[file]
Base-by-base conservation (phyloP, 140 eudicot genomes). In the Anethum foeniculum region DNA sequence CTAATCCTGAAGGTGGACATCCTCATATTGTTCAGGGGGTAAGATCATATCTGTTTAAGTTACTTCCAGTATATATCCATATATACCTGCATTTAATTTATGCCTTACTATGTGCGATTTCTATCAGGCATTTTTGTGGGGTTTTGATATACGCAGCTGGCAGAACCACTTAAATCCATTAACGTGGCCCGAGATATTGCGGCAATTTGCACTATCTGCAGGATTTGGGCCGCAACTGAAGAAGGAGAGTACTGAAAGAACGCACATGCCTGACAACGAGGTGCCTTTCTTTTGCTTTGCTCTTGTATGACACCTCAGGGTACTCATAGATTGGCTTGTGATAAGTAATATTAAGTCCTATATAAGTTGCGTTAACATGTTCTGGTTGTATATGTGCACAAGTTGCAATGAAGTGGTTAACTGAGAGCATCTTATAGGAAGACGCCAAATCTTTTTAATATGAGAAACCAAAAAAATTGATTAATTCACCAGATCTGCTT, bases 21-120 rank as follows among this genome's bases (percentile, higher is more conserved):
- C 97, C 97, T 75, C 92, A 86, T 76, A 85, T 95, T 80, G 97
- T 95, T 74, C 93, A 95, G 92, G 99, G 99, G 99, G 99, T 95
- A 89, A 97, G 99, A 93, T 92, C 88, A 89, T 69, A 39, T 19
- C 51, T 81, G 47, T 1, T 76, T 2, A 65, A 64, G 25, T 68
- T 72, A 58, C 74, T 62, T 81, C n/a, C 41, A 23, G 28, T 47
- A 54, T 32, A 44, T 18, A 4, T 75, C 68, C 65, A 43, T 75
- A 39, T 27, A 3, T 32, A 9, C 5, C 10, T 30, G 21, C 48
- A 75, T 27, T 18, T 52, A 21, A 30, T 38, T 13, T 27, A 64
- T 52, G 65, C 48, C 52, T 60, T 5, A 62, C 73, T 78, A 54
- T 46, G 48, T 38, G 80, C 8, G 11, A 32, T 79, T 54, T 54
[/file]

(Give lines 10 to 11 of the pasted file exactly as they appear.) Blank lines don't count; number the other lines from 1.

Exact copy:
- T 52, G 65, C 48, C 52, T 60, T 5, A 62, C 73, T 78, A 54
- T 46, G 48, T 38, G 80, C 8, G 11, A 32, T 79, T 54, T 54